Global Accessibility Awareness Day (GAAD)

Headshot of Lisa Matthews

Senior Content Designer

2 minute read

We’ll be presenting a short film alongside an afternoon of talks and discussion, which will help you to understand and create more accessible content.

There's always plenty to say about the visual design and technological aspects of accessibility, a lot can be found in our blog. So, for GAAD this year, we are going to share our experience of working with words and images.

At Nexer, content has always been important to us. Some of our longest serving staff members (including the MD) started their careers as writers. In Lisa, Will and Justin, we now have a dedicated content team and on GAAD the three of us are delighted to be focussing on the "C" in WCAG - Web Content Accessibility Guidelines.

We’ll be presenting a short film alongside an afternoon of talks and discussion which will help you to understand and create more accessible content. You’ll learn how to reduce the barriers between your content and the human beings in your audience.

What to expect

Content accessibility in practical terms - Holly Scott-Gardner

In the opening talk Holly will share her experiences accessing digital products including websites as a screen reader user, demonstrating what works well and where the digital landscape can be inaccessible to blind people. Holly is a writer, disability rights advocate, postgraduate student in the field of social and public policy at the University of Leeds and a trainee usability assessor within the third sector.

Alt-text as poetry - Justin Darley

In 2020, a report from WebAIM analysed one million home pages for accessibility issues and found that 66% were missing image alt-text. In this presentation, Justin will be taking a creative look at the importance of alt-text. Justin manages the Nexer Digital content design team. He leads and actively participates in user research as well as stakeholder, content and co-design workshops.

The importance of plain language - William Caston Cook

Good content has tangible goals and helps users to take action. In our third talk, William explains the importance of plain language in accessible and usable content. William is a content designer with over a decade of editorial and writing experience. He has always been fascinated by the intersection of human beings and technology.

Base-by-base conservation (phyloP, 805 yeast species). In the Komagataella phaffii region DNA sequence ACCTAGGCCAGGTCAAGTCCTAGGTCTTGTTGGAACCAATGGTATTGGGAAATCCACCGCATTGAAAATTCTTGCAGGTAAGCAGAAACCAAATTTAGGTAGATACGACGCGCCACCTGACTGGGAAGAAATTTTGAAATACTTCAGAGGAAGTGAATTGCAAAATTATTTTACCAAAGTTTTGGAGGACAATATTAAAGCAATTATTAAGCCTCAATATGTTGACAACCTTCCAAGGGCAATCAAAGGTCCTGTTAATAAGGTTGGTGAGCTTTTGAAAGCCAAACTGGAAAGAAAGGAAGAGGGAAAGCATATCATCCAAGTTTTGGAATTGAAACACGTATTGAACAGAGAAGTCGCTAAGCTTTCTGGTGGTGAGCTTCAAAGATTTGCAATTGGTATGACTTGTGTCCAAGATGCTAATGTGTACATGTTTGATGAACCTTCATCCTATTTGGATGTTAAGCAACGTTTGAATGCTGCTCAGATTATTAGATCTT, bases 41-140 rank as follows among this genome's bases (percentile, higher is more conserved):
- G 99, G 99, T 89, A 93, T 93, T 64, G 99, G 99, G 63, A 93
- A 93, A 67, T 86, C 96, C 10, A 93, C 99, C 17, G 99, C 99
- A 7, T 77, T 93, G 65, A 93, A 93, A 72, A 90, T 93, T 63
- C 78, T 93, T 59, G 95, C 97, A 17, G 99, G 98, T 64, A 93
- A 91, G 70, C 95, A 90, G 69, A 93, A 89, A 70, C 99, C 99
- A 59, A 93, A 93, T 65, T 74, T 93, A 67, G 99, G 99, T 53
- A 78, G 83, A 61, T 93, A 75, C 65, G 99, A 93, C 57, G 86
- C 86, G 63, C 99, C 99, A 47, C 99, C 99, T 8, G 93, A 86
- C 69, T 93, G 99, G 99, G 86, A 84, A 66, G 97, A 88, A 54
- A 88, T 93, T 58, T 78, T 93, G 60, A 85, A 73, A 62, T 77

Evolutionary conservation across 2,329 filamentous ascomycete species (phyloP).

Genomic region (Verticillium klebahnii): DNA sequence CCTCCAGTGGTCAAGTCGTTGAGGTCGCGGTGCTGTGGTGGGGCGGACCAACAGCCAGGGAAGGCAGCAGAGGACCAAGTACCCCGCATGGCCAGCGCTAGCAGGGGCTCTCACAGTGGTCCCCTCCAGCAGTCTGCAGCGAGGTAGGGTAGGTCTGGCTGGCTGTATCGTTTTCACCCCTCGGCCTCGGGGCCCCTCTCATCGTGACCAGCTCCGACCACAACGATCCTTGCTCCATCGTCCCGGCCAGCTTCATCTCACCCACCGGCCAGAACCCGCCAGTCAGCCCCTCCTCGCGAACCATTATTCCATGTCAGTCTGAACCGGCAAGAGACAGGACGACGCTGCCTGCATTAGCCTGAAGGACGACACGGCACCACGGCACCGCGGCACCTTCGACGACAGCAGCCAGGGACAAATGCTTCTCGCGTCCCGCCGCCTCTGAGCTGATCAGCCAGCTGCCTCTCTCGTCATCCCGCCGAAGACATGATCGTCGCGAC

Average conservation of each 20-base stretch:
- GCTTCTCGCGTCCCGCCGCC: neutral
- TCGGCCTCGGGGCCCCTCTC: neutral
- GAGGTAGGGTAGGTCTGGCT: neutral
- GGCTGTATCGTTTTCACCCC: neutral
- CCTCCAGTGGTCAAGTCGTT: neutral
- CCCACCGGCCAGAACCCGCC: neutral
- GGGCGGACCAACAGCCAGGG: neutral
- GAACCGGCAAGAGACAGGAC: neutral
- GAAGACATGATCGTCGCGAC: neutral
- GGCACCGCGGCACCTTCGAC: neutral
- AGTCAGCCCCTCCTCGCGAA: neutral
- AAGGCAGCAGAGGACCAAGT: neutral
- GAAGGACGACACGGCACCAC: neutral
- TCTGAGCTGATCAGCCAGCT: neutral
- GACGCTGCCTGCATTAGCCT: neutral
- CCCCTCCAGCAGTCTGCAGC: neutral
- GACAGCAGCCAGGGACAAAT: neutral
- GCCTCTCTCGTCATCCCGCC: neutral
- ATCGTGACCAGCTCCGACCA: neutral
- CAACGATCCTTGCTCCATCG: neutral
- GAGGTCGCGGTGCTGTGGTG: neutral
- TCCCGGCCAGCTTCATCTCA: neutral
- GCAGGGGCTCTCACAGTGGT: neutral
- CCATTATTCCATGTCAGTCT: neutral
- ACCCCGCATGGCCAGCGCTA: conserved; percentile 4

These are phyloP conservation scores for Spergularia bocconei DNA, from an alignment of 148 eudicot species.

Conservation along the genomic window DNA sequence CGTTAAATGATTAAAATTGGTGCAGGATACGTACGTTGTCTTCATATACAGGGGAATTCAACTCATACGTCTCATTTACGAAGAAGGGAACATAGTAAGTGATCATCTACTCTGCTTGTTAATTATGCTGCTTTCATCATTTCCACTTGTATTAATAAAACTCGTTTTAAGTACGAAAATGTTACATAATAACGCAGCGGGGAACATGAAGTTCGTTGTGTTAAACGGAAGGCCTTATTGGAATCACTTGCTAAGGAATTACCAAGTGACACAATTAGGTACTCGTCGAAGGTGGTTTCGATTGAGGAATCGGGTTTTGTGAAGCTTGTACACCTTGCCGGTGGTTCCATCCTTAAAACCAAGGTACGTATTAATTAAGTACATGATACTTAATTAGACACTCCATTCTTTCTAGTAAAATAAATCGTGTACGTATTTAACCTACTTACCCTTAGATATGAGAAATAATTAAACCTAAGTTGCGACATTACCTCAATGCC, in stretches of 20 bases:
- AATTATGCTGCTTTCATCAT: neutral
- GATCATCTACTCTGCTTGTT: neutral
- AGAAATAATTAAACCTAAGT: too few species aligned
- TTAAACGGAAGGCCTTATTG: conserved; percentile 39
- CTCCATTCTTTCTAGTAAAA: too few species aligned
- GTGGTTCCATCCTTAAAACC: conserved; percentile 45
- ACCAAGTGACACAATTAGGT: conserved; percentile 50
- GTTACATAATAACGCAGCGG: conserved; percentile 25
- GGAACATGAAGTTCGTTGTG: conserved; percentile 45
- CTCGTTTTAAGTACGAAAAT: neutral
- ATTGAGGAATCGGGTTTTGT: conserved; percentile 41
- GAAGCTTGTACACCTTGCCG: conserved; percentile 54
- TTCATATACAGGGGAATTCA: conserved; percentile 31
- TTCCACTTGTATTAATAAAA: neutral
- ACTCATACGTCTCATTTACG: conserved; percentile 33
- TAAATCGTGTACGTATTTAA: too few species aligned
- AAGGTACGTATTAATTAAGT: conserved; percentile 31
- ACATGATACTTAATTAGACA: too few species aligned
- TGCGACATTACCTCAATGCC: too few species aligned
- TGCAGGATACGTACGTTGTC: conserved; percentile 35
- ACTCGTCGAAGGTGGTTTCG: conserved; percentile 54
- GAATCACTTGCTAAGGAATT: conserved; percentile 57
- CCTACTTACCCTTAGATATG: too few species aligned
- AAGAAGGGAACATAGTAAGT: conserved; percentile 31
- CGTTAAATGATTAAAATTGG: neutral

Dyslexia as an online durational experience - Lisa Matthews

Dyslexia is a complex set of challenges. It can be a superpower and a curse. Dyslexia can help people to see the world in creative ways; but it can also render some things in life invisible and/or confusing. Using poetry and some digital tools our content designer, Lisa , will try – for the very first time - to create one of her most common lived experiences as a dyslexic content designer. Lisa is a dyslexic content designer with a background in business information and publishing. Trained in the late 80s as a tactile designer, she is an established UK Creative Writing scholar who has published/co-authored nearly a dozen books. Passionate about the potential of words, language and poetics in human-centred design Lisa joined the Nexer team last year after running her own content business for over a decade.

Our Panel

After we show our new film #AccessMeans, our speakers will take part in a short panel discussion, hosted by our managing director Hilary Stephenson, where there will be an opportunity to ask questions.

#AccessMeans: a chorus of voices explaining what accessibility means to them - Molly Watt

Molly specialises in assistive technology and designing for those with a sensory impairment. Together with Nexer's wider team, Molly delivers accessibility training across private, not-for-profit and public sector organisations. Molly produced our #AccessMeans film to encourage others to share their stories.

You can sign up for the event on our Eventbrite page.